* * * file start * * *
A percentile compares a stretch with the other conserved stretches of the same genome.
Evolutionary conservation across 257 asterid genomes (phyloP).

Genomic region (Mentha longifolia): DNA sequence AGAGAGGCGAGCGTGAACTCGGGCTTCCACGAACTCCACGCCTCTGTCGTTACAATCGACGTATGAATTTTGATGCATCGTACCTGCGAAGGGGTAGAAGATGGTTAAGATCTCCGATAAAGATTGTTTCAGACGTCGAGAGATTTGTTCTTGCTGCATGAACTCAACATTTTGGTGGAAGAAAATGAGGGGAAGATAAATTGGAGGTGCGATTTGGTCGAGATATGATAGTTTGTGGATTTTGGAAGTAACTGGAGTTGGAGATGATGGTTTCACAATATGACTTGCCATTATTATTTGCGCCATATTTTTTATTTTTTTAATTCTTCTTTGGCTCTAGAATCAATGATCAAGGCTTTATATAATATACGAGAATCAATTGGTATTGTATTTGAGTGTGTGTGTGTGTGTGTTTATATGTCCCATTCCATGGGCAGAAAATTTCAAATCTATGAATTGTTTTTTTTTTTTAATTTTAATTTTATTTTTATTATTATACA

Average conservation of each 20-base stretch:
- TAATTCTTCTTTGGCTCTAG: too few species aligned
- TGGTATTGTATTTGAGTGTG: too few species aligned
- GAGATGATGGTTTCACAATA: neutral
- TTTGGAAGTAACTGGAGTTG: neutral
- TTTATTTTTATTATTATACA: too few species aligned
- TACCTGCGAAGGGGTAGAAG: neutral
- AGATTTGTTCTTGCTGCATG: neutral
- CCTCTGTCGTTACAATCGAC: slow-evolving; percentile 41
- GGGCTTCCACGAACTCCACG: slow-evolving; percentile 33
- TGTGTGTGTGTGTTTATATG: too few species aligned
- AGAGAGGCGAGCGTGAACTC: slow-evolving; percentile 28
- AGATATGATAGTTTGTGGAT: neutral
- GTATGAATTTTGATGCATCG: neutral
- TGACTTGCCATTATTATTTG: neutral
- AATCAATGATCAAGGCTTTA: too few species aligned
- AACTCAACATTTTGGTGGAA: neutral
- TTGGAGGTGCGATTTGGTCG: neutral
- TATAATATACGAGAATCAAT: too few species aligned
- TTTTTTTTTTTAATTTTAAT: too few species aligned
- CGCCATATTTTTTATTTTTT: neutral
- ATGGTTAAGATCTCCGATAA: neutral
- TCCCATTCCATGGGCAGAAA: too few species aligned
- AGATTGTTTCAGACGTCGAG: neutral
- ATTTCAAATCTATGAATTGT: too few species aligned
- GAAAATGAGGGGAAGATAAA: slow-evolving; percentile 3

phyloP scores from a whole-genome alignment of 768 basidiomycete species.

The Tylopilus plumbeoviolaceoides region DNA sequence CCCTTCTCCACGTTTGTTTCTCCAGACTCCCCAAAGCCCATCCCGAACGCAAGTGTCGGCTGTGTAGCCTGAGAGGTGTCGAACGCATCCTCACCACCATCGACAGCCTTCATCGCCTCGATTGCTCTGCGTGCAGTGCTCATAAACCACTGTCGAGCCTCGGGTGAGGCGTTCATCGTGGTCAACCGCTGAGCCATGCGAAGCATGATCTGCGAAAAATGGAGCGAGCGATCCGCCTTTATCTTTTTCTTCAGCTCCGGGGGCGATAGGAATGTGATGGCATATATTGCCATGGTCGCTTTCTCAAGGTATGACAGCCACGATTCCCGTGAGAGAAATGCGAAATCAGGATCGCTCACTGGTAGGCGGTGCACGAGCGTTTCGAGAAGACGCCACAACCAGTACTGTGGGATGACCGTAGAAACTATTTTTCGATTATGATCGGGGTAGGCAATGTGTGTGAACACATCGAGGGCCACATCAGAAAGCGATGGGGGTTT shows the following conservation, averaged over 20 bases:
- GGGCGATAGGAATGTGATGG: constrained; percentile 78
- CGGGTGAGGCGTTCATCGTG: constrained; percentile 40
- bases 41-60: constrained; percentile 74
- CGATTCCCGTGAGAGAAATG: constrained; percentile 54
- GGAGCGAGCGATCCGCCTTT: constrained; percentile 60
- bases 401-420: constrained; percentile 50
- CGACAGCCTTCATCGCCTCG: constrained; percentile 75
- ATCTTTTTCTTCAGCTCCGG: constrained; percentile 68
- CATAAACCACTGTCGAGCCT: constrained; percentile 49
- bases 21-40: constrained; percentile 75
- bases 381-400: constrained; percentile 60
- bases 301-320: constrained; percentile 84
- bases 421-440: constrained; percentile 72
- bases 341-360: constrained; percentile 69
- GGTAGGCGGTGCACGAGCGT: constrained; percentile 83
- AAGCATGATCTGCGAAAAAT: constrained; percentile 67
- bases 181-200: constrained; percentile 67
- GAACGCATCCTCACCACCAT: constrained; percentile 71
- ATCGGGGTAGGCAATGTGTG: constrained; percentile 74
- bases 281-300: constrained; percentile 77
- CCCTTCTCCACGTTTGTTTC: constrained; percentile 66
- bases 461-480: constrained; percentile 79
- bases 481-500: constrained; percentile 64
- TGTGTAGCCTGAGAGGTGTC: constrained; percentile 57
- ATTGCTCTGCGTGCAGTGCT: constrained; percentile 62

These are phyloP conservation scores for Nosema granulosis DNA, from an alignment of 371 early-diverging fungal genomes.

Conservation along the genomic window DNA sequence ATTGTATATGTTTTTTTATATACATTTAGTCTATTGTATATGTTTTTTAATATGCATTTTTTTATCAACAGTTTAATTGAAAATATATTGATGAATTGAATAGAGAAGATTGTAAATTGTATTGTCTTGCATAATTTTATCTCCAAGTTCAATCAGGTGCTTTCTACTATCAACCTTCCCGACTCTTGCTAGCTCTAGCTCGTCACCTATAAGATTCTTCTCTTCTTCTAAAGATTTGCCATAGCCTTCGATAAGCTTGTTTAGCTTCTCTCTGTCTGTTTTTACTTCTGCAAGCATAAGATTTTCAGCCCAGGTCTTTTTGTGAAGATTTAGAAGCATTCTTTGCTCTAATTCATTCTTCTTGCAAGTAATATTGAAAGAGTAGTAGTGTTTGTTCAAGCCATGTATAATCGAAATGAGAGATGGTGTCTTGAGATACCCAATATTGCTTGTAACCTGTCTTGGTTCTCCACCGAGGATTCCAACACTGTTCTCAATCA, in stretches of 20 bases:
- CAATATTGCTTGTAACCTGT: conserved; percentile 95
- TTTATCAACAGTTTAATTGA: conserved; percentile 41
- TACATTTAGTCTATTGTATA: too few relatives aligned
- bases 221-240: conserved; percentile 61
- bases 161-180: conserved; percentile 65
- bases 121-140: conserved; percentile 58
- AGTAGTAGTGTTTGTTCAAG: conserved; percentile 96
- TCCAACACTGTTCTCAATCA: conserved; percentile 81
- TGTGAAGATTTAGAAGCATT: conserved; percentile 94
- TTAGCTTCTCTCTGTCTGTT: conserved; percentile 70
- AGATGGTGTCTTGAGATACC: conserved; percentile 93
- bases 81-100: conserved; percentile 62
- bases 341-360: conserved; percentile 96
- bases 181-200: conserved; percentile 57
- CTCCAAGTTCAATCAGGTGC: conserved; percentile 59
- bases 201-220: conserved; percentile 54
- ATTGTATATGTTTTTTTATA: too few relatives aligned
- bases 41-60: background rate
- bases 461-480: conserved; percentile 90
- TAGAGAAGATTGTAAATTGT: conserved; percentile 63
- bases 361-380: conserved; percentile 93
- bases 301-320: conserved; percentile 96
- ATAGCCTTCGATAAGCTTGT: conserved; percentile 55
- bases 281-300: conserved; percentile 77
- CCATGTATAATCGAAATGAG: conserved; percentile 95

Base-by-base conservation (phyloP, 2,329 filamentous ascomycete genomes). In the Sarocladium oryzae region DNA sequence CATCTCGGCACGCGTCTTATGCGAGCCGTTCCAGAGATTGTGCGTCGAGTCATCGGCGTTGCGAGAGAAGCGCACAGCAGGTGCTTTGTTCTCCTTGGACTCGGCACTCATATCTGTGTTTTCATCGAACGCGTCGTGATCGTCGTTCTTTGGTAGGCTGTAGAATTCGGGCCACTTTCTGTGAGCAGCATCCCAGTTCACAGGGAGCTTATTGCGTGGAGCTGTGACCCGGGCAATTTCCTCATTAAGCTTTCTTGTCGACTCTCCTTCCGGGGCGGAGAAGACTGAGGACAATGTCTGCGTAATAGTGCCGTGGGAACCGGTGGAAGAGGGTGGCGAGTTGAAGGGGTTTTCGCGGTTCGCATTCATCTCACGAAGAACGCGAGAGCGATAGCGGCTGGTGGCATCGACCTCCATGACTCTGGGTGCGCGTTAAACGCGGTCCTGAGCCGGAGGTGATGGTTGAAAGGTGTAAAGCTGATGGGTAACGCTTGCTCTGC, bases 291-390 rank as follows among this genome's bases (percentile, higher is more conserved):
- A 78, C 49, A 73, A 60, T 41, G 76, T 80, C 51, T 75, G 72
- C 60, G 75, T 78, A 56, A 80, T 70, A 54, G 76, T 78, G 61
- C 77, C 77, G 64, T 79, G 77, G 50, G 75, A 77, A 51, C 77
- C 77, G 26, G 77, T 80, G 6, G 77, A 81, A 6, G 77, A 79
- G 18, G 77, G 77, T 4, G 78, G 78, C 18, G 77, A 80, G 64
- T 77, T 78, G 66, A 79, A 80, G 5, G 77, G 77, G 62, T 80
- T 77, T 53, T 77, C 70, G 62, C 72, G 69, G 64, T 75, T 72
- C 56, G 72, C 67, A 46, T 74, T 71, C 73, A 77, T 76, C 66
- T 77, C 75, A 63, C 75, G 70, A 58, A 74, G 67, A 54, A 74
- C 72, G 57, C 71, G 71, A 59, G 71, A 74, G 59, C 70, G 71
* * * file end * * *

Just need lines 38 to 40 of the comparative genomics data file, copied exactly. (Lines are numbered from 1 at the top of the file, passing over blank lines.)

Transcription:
- CGACAGCCTTCATCGCCTCG: constrained; percentile 75
- ATCTTTTTCTTCAGCTCCGG: constrained; percentile 68
- CATAAACCACTGTCGAGCCT: constrained; percentile 49